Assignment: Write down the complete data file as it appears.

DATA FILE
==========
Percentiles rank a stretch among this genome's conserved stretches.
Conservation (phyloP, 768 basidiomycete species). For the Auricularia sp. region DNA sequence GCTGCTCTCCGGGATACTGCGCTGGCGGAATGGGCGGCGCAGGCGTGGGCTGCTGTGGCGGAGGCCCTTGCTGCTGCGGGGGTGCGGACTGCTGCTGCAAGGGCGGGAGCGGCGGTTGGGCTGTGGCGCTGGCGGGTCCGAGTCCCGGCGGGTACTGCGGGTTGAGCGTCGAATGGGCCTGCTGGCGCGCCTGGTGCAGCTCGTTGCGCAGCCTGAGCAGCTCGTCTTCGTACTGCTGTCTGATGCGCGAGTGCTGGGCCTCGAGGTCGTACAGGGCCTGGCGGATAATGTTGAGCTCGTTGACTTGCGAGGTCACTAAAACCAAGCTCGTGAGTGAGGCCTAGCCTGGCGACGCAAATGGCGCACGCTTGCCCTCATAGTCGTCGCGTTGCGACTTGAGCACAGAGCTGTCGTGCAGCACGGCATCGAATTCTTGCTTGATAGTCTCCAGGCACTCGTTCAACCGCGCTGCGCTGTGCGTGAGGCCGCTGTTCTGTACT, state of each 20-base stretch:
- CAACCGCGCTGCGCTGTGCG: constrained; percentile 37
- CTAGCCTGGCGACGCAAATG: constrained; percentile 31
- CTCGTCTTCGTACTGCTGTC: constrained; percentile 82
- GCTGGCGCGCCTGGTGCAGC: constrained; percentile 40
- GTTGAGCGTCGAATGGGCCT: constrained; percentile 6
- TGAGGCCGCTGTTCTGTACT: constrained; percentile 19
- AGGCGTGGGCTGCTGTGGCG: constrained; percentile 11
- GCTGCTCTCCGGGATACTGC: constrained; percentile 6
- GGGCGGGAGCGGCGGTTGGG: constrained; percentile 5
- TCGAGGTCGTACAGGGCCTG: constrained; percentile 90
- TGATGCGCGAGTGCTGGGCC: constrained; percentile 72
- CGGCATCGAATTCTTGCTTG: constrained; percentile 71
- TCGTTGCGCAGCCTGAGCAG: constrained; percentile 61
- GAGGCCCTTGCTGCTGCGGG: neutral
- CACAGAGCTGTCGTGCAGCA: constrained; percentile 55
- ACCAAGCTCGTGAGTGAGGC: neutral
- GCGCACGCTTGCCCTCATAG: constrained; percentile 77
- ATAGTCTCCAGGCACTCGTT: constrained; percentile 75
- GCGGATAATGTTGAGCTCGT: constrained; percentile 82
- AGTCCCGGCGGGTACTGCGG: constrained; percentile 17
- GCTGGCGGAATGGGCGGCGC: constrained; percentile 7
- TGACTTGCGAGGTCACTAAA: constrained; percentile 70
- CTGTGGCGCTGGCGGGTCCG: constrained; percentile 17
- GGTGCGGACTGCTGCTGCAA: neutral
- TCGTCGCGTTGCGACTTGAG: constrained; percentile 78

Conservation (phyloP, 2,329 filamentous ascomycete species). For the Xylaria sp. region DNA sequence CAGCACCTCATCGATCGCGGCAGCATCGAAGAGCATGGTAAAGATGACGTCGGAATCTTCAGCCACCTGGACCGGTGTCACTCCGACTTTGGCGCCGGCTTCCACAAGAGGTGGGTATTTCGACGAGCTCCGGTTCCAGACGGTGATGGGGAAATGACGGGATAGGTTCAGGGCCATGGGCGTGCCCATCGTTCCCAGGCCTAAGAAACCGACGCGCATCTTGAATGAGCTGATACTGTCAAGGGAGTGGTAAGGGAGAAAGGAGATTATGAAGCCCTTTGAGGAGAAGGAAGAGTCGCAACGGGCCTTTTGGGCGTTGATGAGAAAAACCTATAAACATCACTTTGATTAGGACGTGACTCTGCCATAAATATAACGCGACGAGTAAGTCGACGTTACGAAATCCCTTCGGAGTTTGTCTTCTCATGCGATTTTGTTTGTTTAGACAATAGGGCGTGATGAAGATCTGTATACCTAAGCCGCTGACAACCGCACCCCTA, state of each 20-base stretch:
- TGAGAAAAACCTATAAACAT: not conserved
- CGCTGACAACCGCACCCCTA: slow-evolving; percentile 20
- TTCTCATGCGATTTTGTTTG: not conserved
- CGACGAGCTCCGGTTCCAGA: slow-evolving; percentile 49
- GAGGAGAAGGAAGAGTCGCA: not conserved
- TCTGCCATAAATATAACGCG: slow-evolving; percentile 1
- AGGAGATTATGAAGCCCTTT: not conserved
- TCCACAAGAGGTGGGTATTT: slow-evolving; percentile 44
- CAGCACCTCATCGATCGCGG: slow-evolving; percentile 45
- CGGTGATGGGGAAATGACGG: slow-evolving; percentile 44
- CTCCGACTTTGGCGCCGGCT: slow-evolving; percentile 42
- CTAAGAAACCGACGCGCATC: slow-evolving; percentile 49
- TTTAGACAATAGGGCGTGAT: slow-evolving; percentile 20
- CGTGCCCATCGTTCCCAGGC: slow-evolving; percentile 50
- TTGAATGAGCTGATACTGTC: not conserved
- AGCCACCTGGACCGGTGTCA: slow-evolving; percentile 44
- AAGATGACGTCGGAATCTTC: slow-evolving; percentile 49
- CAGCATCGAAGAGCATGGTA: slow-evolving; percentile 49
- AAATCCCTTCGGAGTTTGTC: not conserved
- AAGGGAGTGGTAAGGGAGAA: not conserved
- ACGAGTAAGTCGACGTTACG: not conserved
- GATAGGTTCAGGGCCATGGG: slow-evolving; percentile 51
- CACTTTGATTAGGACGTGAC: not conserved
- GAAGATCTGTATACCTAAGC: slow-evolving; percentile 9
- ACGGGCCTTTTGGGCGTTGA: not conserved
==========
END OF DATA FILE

Percentiles rank a stretch among this genome's conserved stretches.
Conservation (phyloP, 768 basidiomycete species). For the Auricularia sp. region DNA sequence GCTGCTCTCCGGGATACTGCGCTGGCGGAATGGGCGGCGCAGGCGTGGGCTGCTGTGGCGGAGGCCCTTGCTGCTGCGGGGGTGCGGACTGCTGCTGCAAGGGCGGGAGCGGCGGTTGGGCTGTGGCGCTGGCGGGTCCGAGTCCCGGCGGGTACTGCGGGTTGAGCGTCGAATGGGCCTGCTGGCGCGCCTGGTGCAGCTCGTTGCGCAGCCTGAGCAGCTCGTCTTCGTACTGCTGTCTGATGCGCGAGTGCTGGGCCTCGAGGTCGTACAGGGCCTGGCGGATAATGTTGAGCTCGTTGACTTGCGAGGTCACTAAAACCAAGCTCGTGAGTGAGGCCTAGCCTGGCGACGCAAATGGCGCACGCTTGCCCTCATAGTCGTCGCGTTGCGACTTGAGCACAGAGCTGTCGTGCAGCACGGCATCGAATTCTTGCTTGATAGTCTCCAGGCACTCGTTCAACCGCGCTGCGCTGTGCGTGAGGCCGCTGTTCTGTACT, state of each 20-base stretch:
- CAACCGCGCTGCGCTGTGCG: constrained; percentile 37
- CTAGCCTGGCGACGCAAATG: constrained; percentile 31
- CTCGTCTTCGTACTGCTGTC: constrained; percentile 82
- GCTGGCGCGCCTGGTGCAGC: constrained; percentile 40
- GTTGAGCGTCGAATGGGCCT: constrained; percentile 6
- TGAGGCCGCTGTTCTGTACT: constrained; percentile 19
- AGGCGTGGGCTGCTGTGGCG: constrained; percentile 11
- GCTGCTCTCCGGGATACTGC: constrained; percentile 6
- GGGCGGGAGCGGCGGTTGGG: constrained; percentile 5
- TCGAGGTCGTACAGGGCCTG: constrained; percentile 90
- TGATGCGCGAGTGCTGGGCC: constrained; percentile 72
- CGGCATCGAATTCTTGCTTG: constrained; percentile 71
- TCGTTGCGCAGCCTGAGCAG: constrained; percentile 61
- GAGGCCCTTGCTGCTGCGGG: neutral
- CACAGAGCTGTCGTGCAGCA: constrained; percentile 55
- ACCAAGCTCGTGAGTGAGGC: neutral
- GCGCACGCTTGCCCTCATAG: constrained; percentile 77
- ATAGTCTCCAGGCACTCGTT: constrained; percentile 75
- GCGGATAATGTTGAGCTCGT: constrained; percentile 82
- AGTCCCGGCGGGTACTGCGG: constrained; percentile 17
- GCTGGCGGAATGGGCGGCGC: constrained; percentile 7
- TGACTTGCGAGGTCACTAAA: constrained; percentile 70
- CTGTGGCGCTGGCGGGTCCG: constrained; percentile 17
- GGTGCGGACTGCTGCTGCAA: neutral
- TCGTCGCGTTGCGACTTGAG: constrained; percentile 78

Conservation (phyloP, 2,329 filamentous ascomycete species). For the Xylaria sp. region DNA sequence CAGCACCTCATCGATCGCGGCAGCATCGAAGAGCATGGTAAAGATGACGTCGGAATCTTCAGCCACCTGGACCGGTGTCACTCCGACTTTGGCGCCGGCTTCCACAAGAGGTGGGTATTTCGACGAGCTCCGGTTCCAGACGGTGATGGGGAAATGACGGGATAGGTTCAGGGCCATGGGCGTGCCCATCGTTCCCAGGCCTAAGAAACCGACGCGCATCTTGAATGAGCTGATACTGTCAAGGGAGTGGTAAGGGAGAAAGGAGATTATGAAGCCCTTTGAGGAGAAGGAAGAGTCGCAACGGGCCTTTTGGGCGTTGATGAGAAAAACCTATAAACATCACTTTGATTAGGACGTGACTCTGCCATAAATATAACGCGACGAGTAAGTCGACGTTACGAAATCCCTTCGGAGTTTGTCTTCTCATGCGATTTTGTTTGTTTAGACAATAGGGCGTGATGAAGATCTGTATACCTAAGCCGCTGACAACCGCACCCCTA, state of each 20-base stretch:
- TGAGAAAAACCTATAAACAT: not conserved
- CGCTGACAACCGCACCCCTA: slow-evolving; percentile 20
- TTCTCATGCGATTTTGTTTG: not conserved
- CGACGAGCTCCGGTTCCAGA: slow-evolving; percentile 49
- GAGGAGAAGGAAGAGTCGCA: not conserved
- TCTGCCATAAATATAACGCG: slow-evolving; percentile 1
- AGGAGATTATGAAGCCCTTT: not conserved
- TCCACAAGAGGTGGGTATTT: slow-evolving; percentile 44
- CAGCACCTCATCGATCGCGG: slow-evolving; percentile 45
- CGGTGATGGGGAAATGACGG: slow-evolving; percentile 44
- CTCCGACTTTGGCGCCGGCT: slow-evolving; percentile 42
- CTAAGAAACCGACGCGCATC: slow-evolving; percentile 49
- TTTAGACAATAGGGCGTGAT: slow-evolving; percentile 20
- CGTGCCCATCGTTCCCAGGC: slow-evolving; percentile 50
- TTGAATGAGCTGATACTGTC: not conserved
- AGCCACCTGGACCGGTGTCA: slow-evolving; percentile 44
- AAGATGACGTCGGAATCTTC: slow-evolving; percentile 49
- CAGCATCGAAGAGCATGGTA: slow-evolving; percentile 49
- AAATCCCTTCGGAGTTTGTC: not conserved
- AAGGGAGTGGTAAGGGAGAA: not conserved
- ACGAGTAAGTCGACGTTACG: not conserved
- GATAGGTTCAGGGCCATGGG: slow-evolving; percentile 51
- CACTTTGATTAGGACGTGAC: not conserved
- GAAGATCTGTATACCTAAGC: slow-evolving; percentile 9
- ACGGGCCTTTTGGGCGTTGA: not conserved